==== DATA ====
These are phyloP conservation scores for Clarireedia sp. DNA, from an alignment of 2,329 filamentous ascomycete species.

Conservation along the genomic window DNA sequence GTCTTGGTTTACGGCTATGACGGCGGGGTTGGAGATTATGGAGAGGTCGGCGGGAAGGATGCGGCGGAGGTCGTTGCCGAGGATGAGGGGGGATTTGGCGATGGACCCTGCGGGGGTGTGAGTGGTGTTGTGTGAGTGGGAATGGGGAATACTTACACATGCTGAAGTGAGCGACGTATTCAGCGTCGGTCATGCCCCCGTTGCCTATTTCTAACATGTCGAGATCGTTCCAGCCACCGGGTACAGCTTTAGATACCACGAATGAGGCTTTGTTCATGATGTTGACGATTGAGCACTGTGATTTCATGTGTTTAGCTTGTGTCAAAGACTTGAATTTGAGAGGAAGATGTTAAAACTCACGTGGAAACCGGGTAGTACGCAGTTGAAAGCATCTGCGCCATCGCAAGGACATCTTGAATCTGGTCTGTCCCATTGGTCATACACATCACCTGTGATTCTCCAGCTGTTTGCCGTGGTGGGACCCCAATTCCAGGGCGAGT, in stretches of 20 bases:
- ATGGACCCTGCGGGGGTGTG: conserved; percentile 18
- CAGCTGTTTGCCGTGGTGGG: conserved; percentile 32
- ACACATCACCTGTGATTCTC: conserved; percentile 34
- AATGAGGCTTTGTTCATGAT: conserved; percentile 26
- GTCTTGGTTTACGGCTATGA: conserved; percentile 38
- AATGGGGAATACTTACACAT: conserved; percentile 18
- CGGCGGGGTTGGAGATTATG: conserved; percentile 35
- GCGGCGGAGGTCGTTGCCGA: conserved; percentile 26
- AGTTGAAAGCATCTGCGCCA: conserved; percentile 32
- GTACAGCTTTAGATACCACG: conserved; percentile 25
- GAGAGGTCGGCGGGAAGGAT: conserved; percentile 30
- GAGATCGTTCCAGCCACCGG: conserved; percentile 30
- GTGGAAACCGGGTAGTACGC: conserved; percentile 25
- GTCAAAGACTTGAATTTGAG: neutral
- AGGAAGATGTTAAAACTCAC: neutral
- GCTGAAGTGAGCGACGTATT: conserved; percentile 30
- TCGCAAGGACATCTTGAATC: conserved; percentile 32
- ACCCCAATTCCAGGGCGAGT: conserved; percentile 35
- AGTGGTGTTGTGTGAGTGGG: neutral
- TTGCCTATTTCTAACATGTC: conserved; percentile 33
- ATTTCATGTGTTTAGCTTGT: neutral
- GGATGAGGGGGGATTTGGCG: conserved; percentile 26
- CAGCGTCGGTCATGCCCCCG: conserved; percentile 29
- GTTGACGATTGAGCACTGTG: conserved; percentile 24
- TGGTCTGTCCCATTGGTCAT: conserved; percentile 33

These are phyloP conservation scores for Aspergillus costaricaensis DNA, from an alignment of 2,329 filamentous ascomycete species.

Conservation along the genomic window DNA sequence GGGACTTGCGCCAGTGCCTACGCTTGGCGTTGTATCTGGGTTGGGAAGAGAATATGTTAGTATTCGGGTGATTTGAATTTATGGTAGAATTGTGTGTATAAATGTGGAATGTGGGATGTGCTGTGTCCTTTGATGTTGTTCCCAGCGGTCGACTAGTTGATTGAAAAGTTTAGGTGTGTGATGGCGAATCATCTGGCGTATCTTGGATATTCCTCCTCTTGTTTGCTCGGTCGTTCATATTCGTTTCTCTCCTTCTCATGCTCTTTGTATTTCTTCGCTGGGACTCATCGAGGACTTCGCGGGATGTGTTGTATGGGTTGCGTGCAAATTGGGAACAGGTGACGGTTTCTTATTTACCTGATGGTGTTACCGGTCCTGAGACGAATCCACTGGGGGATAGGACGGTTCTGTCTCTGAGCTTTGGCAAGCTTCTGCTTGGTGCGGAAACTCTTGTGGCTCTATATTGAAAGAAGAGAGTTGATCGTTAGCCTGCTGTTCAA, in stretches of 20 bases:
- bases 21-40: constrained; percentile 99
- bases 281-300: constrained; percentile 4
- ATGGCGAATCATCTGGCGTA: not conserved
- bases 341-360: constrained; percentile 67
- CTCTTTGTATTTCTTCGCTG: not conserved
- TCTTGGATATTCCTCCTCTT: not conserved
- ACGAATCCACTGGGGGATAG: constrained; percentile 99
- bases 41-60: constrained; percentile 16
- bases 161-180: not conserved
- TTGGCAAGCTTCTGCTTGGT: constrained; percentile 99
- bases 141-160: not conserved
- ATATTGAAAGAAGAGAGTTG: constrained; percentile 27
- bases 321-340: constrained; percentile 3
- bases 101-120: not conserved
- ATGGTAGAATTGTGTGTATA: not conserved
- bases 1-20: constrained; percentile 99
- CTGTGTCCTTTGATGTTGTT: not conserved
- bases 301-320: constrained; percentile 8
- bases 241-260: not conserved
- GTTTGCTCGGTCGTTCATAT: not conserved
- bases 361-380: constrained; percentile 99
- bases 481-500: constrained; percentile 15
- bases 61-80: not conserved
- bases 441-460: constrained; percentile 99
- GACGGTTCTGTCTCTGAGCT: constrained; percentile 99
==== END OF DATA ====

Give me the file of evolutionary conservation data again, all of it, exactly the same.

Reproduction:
These are phyloP conservation scores for Clarireedia sp. DNA, from an alignment of 2,329 filamentous ascomycete species.

Conservation along the genomic window DNA sequence GTCTTGGTTTACGGCTATGACGGCGGGGTTGGAGATTATGGAGAGGTCGGCGGGAAGGATGCGGCGGAGGTCGTTGCCGAGGATGAGGGGGGATTTGGCGATGGACCCTGCGGGGGTGTGAGTGGTGTTGTGTGAGTGGGAATGGGGAATACTTACACATGCTGAAGTGAGCGACGTATTCAGCGTCGGTCATGCCCCCGTTGCCTATTTCTAACATGTCGAGATCGTTCCAGCCACCGGGTACAGCTTTAGATACCACGAATGAGGCTTTGTTCATGATGTTGACGATTGAGCACTGTGATTTCATGTGTTTAGCTTGTGTCAAAGACTTGAATTTGAGAGGAAGATGTTAAAACTCACGTGGAAACCGGGTAGTACGCAGTTGAAAGCATCTGCGCCATCGCAAGGACATCTTGAATCTGGTCTGTCCCATTGGTCATACACATCACCTGTGATTCTCCAGCTGTTTGCCGTGGTGGGACCCCAATTCCAGGGCGAGT, in stretches of 20 bases:
- ATGGACCCTGCGGGGGTGTG: conserved; percentile 18
- CAGCTGTTTGCCGTGGTGGG: conserved; percentile 32
- ACACATCACCTGTGATTCTC: conserved; percentile 34
- AATGAGGCTTTGTTCATGAT: conserved; percentile 26
- GTCTTGGTTTACGGCTATGA: conserved; percentile 38
- AATGGGGAATACTTACACAT: conserved; percentile 18
- CGGCGGGGTTGGAGATTATG: conserved; percentile 35
- GCGGCGGAGGTCGTTGCCGA: conserved; percentile 26
- AGTTGAAAGCATCTGCGCCA: conserved; percentile 32
- GTACAGCTTTAGATACCACG: conserved; percentile 25
- GAGAGGTCGGCGGGAAGGAT: conserved; percentile 30
- GAGATCGTTCCAGCCACCGG: conserved; percentile 30
- GTGGAAACCGGGTAGTACGC: conserved; percentile 25
- GTCAAAGACTTGAATTTGAG: neutral
- AGGAAGATGTTAAAACTCAC: neutral
- GCTGAAGTGAGCGACGTATT: conserved; percentile 30
- TCGCAAGGACATCTTGAATC: conserved; percentile 32
- ACCCCAATTCCAGGGCGAGT: conserved; percentile 35
- AGTGGTGTTGTGTGAGTGGG: neutral
- TTGCCTATTTCTAACATGTC: conserved; percentile 33
- ATTTCATGTGTTTAGCTTGT: neutral
- GGATGAGGGGGGATTTGGCG: conserved; percentile 26
- CAGCGTCGGTCATGCCCCCG: conserved; percentile 29
- GTTGACGATTGAGCACTGTG: conserved; percentile 24
- TGGTCTGTCCCATTGGTCAT: conserved; percentile 33

These are phyloP conservation scores for Aspergillus costaricaensis DNA, from an alignment of 2,329 filamentous ascomycete species.

Conservation along the genomic window DNA sequence GGGACTTGCGCCAGTGCCTACGCTTGGCGTTGTATCTGGGTTGGGAAGAGAATATGTTAGTATTCGGGTGATTTGAATTTATGGTAGAATTGTGTGTATAAATGTGGAATGTGGGATGTGCTGTGTCCTTTGATGTTGTTCCCAGCGGTCGACTAGTTGATTGAAAAGTTTAGGTGTGTGATGGCGAATCATCTGGCGTATCTTGGATATTCCTCCTCTTGTTTGCTCGGTCGTTCATATTCGTTTCTCTCCTTCTCATGCTCTTTGTATTTCTTCGCTGGGACTCATCGAGGACTTCGCGGGATGTGTTGTATGGGTTGCGTGCAAATTGGGAACAGGTGACGGTTTCTTATTTACCTGATGGTGTTACCGGTCCTGAGACGAATCCACTGGGGGATAGGACGGTTCTGTCTCTGAGCTTTGGCAAGCTTCTGCTTGGTGCGGAAACTCTTGTGGCTCTATATTGAAAGAAGAGAGTTGATCGTTAGCCTGCTGTTCAA, in stretches of 20 bases:
- bases 21-40: constrained; percentile 99
- bases 281-300: constrained; percentile 4
- ATGGCGAATCATCTGGCGTA: not conserved
- bases 341-360: constrained; percentile 67
- CTCTTTGTATTTCTTCGCTG: not conserved
- TCTTGGATATTCCTCCTCTT: not conserved
- ACGAATCCACTGGGGGATAG: constrained; percentile 99
- bases 41-60: constrained; percentile 16
- bases 161-180: not conserved
- TTGGCAAGCTTCTGCTTGGT: constrained; percentile 99
- bases 141-160: not conserved
- ATATTGAAAGAAGAGAGTTG: constrained; percentile 27
- bases 321-340: constrained; percentile 3
- bases 101-120: not conserved
- ATGGTAGAATTGTGTGTATA: not conserved
- bases 1-20: constrained; percentile 99
- CTGTGTCCTTTGATGTTGTT: not conserved
- bases 301-320: constrained; percentile 8
- bases 241-260: not conserved
- GTTTGCTCGGTCGTTCATAT: not conserved
- bases 361-380: constrained; percentile 99
- bases 481-500: constrained; percentile 15
- bases 61-80: not conserved
- bases 441-460: constrained; percentile 99
- GACGGTTCTGTCTCTGAGCT: constrained; percentile 99